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RE: consequences

I think that taking a child's papers to school is a good thing for the mother to do. If she does this all the time, saying no may be appropriate.


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RE: consequences

I think each parenting style, situation, and child is so different it's hard to say what is right or wrong.

But, I have a problem with your specific example though and that is because other children were involved and ended up, in a way, also being punished.

I had a friend once who cancelled a play day with my child because her child was acting up and she wanted to punish her by not letting her come over. Sad thing is my child had turned down an invitation elsewhere because this friend was coming over and then he was left with no play date... and I was left a little frustrated myself after preparing some special food. So, if you're going to punish a child, I suggest you make sure others (especially children) aren't also being punished unfairly. Not letting her go to a movie is one thing... but not letting her go over to her friend's house (when that friend been talking about and anxiously awaiting her arrival all week) is another.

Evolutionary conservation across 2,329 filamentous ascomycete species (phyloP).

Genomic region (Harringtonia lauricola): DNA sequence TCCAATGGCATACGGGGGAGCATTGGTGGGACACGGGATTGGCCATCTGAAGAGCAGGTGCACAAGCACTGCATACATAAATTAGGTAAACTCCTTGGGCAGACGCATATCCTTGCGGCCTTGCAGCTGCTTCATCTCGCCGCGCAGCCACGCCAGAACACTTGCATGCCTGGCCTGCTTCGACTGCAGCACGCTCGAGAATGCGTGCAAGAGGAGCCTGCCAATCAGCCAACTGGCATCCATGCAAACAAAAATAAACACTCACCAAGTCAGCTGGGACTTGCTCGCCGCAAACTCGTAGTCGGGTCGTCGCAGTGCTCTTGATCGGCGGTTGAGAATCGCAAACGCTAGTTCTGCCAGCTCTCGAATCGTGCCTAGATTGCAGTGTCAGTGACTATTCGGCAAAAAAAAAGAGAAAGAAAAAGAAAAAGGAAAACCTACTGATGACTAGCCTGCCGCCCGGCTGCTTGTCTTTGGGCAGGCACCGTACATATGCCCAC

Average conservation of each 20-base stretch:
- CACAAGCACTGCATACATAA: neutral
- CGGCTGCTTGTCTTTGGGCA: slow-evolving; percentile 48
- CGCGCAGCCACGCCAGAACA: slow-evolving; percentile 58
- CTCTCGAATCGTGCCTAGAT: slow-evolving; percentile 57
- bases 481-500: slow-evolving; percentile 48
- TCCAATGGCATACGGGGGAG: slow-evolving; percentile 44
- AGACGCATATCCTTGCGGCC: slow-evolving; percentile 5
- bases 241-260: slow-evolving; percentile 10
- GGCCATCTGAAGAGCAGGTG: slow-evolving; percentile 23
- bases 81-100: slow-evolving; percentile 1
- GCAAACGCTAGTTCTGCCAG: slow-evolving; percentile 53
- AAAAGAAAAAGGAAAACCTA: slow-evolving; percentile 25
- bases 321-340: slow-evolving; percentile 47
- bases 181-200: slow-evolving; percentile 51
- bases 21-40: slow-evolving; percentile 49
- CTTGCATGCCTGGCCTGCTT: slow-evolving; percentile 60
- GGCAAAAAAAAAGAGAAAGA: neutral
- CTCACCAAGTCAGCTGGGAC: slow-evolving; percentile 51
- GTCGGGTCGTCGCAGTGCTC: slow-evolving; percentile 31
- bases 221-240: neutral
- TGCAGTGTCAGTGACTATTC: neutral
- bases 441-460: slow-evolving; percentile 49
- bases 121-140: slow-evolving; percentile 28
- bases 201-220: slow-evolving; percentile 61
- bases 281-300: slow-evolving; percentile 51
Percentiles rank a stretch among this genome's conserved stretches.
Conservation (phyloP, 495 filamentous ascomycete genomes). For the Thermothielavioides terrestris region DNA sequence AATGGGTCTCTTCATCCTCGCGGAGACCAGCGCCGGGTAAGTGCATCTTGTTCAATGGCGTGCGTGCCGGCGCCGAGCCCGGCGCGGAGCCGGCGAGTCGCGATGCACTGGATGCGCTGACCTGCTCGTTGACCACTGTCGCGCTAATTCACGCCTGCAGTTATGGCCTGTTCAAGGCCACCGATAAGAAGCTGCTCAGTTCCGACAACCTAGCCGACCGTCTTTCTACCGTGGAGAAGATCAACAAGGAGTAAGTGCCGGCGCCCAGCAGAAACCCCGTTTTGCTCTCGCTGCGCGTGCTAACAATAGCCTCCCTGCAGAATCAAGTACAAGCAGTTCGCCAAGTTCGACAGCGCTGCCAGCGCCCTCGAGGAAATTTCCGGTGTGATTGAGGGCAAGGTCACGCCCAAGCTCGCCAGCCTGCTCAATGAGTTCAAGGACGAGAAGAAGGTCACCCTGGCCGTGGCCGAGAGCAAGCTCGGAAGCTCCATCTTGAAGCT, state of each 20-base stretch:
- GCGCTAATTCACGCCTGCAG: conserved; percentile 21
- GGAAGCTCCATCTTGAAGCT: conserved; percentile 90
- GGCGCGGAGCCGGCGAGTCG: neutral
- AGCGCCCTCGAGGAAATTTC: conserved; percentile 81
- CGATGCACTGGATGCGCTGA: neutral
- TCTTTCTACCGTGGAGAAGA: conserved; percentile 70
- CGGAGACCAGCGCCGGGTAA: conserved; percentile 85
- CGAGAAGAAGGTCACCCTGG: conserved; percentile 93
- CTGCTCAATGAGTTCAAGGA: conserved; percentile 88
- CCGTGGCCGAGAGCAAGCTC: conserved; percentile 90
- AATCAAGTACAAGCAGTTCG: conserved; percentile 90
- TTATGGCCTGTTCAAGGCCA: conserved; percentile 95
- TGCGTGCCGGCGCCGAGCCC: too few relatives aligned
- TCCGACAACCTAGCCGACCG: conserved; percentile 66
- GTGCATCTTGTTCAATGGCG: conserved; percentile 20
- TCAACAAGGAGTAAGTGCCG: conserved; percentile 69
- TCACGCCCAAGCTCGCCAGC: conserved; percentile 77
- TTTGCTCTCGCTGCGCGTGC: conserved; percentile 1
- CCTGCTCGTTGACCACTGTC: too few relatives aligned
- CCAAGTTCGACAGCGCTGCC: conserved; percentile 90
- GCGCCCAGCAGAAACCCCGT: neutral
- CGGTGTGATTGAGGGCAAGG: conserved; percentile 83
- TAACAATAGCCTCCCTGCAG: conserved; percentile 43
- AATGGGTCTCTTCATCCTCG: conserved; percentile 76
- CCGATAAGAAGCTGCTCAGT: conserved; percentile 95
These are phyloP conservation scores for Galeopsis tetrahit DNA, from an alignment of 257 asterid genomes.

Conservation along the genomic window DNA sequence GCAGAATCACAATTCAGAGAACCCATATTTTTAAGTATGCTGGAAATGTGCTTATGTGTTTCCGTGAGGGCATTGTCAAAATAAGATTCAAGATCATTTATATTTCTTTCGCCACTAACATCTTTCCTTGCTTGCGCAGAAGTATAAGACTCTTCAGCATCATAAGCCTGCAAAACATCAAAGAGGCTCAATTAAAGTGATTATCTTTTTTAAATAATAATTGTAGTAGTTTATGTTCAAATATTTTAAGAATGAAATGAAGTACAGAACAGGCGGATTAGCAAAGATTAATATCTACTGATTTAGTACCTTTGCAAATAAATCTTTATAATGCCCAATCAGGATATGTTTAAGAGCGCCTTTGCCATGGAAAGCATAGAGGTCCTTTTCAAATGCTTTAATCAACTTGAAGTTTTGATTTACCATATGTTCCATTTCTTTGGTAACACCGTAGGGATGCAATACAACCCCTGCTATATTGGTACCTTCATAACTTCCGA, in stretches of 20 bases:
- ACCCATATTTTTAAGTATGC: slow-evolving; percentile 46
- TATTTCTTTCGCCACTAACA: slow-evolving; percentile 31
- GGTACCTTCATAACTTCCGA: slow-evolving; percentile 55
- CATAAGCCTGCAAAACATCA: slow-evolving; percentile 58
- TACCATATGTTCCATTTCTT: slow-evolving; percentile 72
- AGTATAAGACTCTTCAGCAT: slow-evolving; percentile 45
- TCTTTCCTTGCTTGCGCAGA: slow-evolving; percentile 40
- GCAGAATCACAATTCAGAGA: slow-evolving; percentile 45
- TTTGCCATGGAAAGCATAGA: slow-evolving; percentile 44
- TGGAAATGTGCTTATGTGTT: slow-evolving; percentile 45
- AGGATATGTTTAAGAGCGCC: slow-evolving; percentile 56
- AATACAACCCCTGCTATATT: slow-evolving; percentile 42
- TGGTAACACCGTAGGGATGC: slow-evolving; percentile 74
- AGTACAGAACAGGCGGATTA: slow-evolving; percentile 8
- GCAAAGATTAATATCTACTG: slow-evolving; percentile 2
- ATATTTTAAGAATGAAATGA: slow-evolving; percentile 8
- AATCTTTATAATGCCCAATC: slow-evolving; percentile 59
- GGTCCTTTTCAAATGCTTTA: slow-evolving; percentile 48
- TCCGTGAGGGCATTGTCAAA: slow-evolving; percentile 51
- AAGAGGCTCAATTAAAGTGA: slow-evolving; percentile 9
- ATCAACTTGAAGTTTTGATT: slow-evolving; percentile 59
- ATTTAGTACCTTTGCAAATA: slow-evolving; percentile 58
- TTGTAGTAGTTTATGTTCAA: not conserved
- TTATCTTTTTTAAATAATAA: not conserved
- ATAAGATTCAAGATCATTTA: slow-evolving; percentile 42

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RE: consequences

My DD had (still kind of has but it faded away a bit) a friend who was constantly grounded by BM and SF. well BM was really a crazy lady. Plenty of plenty of times my DD ended up with plans ruined because that mother choose to ground the kid and it continued through the high school. It was source of embarassment for that girl and source of frustration for DD. Luckily DD had other friends but still.